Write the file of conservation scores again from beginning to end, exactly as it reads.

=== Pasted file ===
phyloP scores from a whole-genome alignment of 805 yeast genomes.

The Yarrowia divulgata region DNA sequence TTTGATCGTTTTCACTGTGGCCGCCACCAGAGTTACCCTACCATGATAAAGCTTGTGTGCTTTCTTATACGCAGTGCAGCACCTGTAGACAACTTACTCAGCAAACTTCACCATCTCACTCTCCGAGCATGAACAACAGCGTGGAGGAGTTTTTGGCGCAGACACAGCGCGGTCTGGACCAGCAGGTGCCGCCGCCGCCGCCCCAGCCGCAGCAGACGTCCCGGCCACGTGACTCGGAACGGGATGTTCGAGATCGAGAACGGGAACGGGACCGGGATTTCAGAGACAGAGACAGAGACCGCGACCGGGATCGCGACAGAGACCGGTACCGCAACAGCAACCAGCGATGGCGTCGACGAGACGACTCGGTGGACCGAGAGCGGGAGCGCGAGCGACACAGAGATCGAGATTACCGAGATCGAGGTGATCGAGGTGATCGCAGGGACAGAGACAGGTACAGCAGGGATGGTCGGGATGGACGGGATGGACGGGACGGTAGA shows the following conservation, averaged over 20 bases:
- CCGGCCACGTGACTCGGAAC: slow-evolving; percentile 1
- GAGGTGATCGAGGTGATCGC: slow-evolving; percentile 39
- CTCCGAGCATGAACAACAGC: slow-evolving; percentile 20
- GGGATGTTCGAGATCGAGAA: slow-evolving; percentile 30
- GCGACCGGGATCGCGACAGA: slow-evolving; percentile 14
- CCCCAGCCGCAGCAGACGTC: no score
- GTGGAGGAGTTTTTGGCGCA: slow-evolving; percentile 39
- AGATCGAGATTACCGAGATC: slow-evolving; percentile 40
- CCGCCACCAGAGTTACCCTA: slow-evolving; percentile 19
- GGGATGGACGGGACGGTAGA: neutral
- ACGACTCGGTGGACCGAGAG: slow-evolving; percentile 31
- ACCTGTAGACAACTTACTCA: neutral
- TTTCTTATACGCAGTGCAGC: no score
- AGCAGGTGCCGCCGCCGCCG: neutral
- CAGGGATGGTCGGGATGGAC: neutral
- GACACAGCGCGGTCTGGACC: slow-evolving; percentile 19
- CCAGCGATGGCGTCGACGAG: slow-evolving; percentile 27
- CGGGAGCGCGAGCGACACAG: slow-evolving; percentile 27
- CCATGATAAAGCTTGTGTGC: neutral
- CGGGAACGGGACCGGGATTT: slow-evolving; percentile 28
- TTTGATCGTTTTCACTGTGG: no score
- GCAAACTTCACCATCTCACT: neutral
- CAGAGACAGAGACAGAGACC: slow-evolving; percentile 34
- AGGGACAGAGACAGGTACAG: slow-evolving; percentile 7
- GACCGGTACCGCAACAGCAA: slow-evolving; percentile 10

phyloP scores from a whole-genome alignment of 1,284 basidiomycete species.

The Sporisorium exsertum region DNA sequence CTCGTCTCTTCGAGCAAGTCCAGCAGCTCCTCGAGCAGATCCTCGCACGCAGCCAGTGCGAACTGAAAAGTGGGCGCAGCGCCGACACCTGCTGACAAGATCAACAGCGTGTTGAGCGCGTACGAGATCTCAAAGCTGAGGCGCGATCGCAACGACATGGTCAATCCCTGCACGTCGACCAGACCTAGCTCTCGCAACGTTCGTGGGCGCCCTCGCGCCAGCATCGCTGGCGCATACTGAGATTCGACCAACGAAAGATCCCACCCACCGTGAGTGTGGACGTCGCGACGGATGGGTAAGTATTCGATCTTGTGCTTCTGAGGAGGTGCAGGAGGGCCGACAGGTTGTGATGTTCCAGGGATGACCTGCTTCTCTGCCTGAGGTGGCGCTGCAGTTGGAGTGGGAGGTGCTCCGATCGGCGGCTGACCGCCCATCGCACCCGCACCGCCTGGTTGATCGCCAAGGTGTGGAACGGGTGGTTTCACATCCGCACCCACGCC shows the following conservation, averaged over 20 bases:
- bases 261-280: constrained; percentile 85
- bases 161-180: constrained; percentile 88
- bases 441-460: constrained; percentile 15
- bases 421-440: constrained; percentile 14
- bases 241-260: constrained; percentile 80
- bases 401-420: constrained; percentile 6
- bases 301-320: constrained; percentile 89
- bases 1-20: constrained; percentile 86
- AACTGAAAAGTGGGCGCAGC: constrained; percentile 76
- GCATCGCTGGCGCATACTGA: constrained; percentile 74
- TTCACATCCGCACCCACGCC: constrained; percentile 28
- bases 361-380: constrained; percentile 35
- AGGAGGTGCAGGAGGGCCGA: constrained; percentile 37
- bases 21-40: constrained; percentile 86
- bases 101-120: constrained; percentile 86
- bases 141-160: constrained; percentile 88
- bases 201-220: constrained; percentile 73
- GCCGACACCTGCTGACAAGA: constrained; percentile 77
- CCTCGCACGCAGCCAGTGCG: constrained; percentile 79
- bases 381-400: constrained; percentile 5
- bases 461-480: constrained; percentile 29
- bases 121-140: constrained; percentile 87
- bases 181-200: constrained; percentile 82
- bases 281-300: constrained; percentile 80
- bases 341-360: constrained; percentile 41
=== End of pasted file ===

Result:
phyloP scores from a whole-genome alignment of 805 yeast genomes.

The Yarrowia divulgata region DNA sequence TTTGATCGTTTTCACTGTGGCCGCCACCAGAGTTACCCTACCATGATAAAGCTTGTGTGCTTTCTTATACGCAGTGCAGCACCTGTAGACAACTTACTCAGCAAACTTCACCATCTCACTCTCCGAGCATGAACAACAGCGTGGAGGAGTTTTTGGCGCAGACACAGCGCGGTCTGGACCAGCAGGTGCCGCCGCCGCCGCCCCAGCCGCAGCAGACGTCCCGGCCACGTGACTCGGAACGGGATGTTCGAGATCGAGAACGGGAACGGGACCGGGATTTCAGAGACAGAGACAGAGACCGCGACCGGGATCGCGACAGAGACCGGTACCGCAACAGCAACCAGCGATGGCGTCGACGAGACGACTCGGTGGACCGAGAGCGGGAGCGCGAGCGACACAGAGATCGAGATTACCGAGATCGAGGTGATCGAGGTGATCGCAGGGACAGAGACAGGTACAGCAGGGATGGTCGGGATGGACGGGATGGACGGGACGGTAGA shows the following conservation, averaged over 20 bases:
- CCGGCCACGTGACTCGGAAC: slow-evolving; percentile 1
- GAGGTGATCGAGGTGATCGC: slow-evolving; percentile 39
- CTCCGAGCATGAACAACAGC: slow-evolving; percentile 20
- GGGATGTTCGAGATCGAGAA: slow-evolving; percentile 30
- GCGACCGGGATCGCGACAGA: slow-evolving; percentile 14
- CCCCAGCCGCAGCAGACGTC: no score
- GTGGAGGAGTTTTTGGCGCA: slow-evolving; percentile 39
- AGATCGAGATTACCGAGATC: slow-evolving; percentile 40
- CCGCCACCAGAGTTACCCTA: slow-evolving; percentile 19
- GGGATGGACGGGACGGTAGA: neutral
- ACGACTCGGTGGACCGAGAG: slow-evolving; percentile 31
- ACCTGTAGACAACTTACTCA: neutral
- TTTCTTATACGCAGTGCAGC: no score
- AGCAGGTGCCGCCGCCGCCG: neutral
- CAGGGATGGTCGGGATGGAC: neutral
- GACACAGCGCGGTCTGGACC: slow-evolving; percentile 19
- CCAGCGATGGCGTCGACGAG: slow-evolving; percentile 27
- CGGGAGCGCGAGCGACACAG: slow-evolving; percentile 27
- CCATGATAAAGCTTGTGTGC: neutral
- CGGGAACGGGACCGGGATTT: slow-evolving; percentile 28
- TTTGATCGTTTTCACTGTGG: no score
- GCAAACTTCACCATCTCACT: neutral
- CAGAGACAGAGACAGAGACC: slow-evolving; percentile 34
- AGGGACAGAGACAGGTACAG: slow-evolving; percentile 7
- GACCGGTACCGCAACAGCAA: slow-evolving; percentile 10

phyloP scores from a whole-genome alignment of 1,284 basidiomycete species.

The Sporisorium exsertum region DNA sequence CTCGTCTCTTCGAGCAAGTCCAGCAGCTCCTCGAGCAGATCCTCGCACGCAGCCAGTGCGAACTGAAAAGTGGGCGCAGCGCCGACACCTGCTGACAAGATCAACAGCGTGTTGAGCGCGTACGAGATCTCAAAGCTGAGGCGCGATCGCAACGACATGGTCAATCCCTGCACGTCGACCAGACCTAGCTCTCGCAACGTTCGTGGGCGCCCTCGCGCCAGCATCGCTGGCGCATACTGAGATTCGACCAACGAAAGATCCCACCCACCGTGAGTGTGGACGTCGCGACGGATGGGTAAGTATTCGATCTTGTGCTTCTGAGGAGGTGCAGGAGGGCCGACAGGTTGTGATGTTCCAGGGATGACCTGCTTCTCTGCCTGAGGTGGCGCTGCAGTTGGAGTGGGAGGTGCTCCGATCGGCGGCTGACCGCCCATCGCACCCGCACCGCCTGGTTGATCGCCAAGGTGTGGAACGGGTGGTTTCACATCCGCACCCACGCC shows the following conservation, averaged over 20 bases:
- bases 261-280: constrained; percentile 85
- bases 161-180: constrained; percentile 88
- bases 441-460: constrained; percentile 15
- bases 421-440: constrained; percentile 14
- bases 241-260: constrained; percentile 80
- bases 401-420: constrained; percentile 6
- bases 301-320: constrained; percentile 89
- bases 1-20: constrained; percentile 86
- AACTGAAAAGTGGGCGCAGC: constrained; percentile 76
- GCATCGCTGGCGCATACTGA: constrained; percentile 74
- TTCACATCCGCACCCACGCC: constrained; percentile 28
- bases 361-380: constrained; percentile 35
- AGGAGGTGCAGGAGGGCCGA: constrained; percentile 37
- bases 21-40: constrained; percentile 86
- bases 101-120: constrained; percentile 86
- bases 141-160: constrained; percentile 88
- bases 201-220: constrained; percentile 73
- GCCGACACCTGCTGACAAGA: constrained; percentile 77
- CCTCGCACGCAGCCAGTGCG: constrained; percentile 79
- bases 381-400: constrained; percentile 5
- bases 461-480: constrained; percentile 29
- bases 121-140: constrained; percentile 87
- bases 181-200: constrained; percentile 82
- bases 281-300: constrained; percentile 80
- bases 341-360: constrained; percentile 41